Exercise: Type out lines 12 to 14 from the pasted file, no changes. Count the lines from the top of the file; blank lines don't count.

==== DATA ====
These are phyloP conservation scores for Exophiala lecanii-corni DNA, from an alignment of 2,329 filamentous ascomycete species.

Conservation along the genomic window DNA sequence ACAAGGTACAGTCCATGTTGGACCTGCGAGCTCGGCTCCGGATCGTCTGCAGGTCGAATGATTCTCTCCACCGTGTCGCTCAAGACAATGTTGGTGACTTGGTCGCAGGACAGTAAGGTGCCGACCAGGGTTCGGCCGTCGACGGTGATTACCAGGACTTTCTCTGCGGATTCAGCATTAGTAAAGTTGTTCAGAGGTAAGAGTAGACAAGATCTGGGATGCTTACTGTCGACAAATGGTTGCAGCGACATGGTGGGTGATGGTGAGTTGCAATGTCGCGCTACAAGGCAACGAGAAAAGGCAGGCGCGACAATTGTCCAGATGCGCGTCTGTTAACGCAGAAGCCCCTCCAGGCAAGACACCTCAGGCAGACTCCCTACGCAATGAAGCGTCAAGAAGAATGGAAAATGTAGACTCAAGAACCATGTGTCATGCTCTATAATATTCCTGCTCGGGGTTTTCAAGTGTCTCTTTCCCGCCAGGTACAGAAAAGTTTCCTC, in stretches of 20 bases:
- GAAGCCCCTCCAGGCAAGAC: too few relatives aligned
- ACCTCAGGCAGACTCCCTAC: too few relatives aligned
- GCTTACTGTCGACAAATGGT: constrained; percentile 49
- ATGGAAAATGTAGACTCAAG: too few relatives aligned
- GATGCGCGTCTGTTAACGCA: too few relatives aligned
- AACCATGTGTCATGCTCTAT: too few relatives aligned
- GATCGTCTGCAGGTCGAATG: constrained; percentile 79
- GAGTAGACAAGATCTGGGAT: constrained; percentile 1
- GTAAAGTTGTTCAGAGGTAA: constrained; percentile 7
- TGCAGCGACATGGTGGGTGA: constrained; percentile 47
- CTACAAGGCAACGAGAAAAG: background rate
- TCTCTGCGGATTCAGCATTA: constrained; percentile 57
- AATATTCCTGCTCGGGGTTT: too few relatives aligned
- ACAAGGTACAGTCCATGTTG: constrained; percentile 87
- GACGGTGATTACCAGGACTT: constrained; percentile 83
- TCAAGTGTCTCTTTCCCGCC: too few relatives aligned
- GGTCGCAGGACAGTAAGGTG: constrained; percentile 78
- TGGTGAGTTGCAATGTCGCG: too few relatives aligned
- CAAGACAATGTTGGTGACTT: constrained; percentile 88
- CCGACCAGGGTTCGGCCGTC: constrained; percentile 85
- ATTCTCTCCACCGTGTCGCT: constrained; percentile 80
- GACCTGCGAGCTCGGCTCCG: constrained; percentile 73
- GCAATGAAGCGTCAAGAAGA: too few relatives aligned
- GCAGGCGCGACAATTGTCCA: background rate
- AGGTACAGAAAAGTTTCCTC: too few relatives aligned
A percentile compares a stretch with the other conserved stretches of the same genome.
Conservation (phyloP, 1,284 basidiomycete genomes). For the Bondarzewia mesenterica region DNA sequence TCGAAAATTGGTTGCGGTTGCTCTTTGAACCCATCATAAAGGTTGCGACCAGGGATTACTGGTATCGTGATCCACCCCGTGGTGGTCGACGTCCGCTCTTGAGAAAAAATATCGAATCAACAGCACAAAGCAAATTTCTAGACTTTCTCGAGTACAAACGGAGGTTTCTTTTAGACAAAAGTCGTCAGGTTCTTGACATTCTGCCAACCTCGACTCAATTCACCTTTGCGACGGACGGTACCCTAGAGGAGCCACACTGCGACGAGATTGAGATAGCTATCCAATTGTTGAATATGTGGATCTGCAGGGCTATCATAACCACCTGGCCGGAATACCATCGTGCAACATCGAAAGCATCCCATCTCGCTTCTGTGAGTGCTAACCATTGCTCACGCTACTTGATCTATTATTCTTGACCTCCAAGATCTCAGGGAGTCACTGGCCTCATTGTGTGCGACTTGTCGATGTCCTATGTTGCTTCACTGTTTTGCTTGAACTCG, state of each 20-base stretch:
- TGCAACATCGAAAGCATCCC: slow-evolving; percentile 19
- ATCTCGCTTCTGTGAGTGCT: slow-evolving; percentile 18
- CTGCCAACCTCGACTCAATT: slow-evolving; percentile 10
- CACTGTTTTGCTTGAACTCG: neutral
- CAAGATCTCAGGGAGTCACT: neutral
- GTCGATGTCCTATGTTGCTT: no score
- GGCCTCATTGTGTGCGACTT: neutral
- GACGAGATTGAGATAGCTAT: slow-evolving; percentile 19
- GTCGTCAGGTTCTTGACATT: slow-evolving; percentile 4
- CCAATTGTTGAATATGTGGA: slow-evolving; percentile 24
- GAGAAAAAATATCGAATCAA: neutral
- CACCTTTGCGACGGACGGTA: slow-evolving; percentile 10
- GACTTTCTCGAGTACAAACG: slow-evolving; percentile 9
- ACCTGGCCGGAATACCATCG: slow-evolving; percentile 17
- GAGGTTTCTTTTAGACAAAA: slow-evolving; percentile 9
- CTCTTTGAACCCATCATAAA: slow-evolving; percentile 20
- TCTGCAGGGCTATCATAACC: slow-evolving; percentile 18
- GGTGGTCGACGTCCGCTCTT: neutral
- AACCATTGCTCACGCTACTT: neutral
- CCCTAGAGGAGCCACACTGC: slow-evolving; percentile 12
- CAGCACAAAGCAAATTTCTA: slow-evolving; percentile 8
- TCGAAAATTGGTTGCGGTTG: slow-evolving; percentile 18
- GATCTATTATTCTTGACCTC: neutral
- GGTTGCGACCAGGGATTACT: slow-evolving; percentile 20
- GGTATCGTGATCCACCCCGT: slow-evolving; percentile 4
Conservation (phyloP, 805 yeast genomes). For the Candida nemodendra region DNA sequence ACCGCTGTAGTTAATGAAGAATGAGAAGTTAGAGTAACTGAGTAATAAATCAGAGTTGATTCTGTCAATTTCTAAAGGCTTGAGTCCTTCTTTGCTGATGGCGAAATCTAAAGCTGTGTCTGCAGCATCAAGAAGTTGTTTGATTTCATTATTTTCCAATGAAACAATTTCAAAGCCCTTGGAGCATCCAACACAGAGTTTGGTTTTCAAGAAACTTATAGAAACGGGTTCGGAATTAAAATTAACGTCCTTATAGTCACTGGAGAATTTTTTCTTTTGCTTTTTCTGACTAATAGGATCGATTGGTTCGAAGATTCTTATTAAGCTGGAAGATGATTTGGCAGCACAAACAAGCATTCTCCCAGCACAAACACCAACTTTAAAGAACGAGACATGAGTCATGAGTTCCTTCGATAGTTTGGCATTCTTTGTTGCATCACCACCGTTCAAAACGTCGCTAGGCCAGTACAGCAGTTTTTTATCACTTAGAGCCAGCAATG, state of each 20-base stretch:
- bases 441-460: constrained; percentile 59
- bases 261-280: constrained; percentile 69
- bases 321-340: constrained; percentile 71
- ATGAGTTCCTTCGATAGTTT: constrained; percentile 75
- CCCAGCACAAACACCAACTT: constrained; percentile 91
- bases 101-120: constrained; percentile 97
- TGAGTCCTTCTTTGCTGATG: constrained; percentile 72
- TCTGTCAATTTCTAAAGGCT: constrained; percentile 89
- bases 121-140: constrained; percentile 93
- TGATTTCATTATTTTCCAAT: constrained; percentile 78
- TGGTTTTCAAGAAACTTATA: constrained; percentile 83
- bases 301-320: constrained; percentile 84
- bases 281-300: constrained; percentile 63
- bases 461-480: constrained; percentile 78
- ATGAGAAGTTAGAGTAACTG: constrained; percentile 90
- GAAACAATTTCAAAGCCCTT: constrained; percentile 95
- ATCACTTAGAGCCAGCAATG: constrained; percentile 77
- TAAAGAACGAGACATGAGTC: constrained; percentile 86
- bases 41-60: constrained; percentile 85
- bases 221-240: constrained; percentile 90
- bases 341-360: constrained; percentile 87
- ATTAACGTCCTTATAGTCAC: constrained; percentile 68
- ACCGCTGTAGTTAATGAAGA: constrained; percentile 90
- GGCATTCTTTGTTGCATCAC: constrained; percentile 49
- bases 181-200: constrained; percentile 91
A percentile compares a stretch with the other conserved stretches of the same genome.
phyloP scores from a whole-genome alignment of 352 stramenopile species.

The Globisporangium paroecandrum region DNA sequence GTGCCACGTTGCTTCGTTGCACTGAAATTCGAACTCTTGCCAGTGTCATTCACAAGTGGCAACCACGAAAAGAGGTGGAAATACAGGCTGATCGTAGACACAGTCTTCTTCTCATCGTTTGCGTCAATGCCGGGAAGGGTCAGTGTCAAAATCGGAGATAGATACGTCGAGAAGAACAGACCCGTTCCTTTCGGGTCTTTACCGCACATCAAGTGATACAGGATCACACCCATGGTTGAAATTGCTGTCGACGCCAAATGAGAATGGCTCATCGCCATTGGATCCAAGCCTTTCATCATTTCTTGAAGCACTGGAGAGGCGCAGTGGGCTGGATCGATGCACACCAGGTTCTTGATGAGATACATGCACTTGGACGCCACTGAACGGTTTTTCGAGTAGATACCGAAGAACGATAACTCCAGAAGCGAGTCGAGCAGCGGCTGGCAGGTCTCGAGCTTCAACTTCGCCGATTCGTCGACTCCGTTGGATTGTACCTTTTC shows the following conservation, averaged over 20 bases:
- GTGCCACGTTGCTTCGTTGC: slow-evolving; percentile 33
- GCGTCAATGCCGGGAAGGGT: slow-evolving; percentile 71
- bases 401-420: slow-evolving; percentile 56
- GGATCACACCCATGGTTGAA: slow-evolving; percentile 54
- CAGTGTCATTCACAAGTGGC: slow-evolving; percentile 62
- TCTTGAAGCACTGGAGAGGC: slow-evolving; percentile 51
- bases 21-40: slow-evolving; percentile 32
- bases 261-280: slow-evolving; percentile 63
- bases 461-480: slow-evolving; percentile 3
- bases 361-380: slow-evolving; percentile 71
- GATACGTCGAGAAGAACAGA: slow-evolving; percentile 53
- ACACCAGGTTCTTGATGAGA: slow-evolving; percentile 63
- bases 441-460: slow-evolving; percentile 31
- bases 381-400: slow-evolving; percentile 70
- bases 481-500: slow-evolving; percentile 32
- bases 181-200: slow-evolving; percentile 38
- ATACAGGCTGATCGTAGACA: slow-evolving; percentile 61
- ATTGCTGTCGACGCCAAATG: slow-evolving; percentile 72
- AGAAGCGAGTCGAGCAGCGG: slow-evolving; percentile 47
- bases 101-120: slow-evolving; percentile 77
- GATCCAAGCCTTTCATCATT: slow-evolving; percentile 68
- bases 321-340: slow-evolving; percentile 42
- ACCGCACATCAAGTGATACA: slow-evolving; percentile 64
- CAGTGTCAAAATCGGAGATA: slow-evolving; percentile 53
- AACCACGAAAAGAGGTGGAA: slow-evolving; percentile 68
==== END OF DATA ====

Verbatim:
- TGCAGCGACATGGTGGGTGA: constrained; percentile 47
- CTACAAGGCAACGAGAAAAG: background rate
- TCTCTGCGGATTCAGCATTA: constrained; percentile 57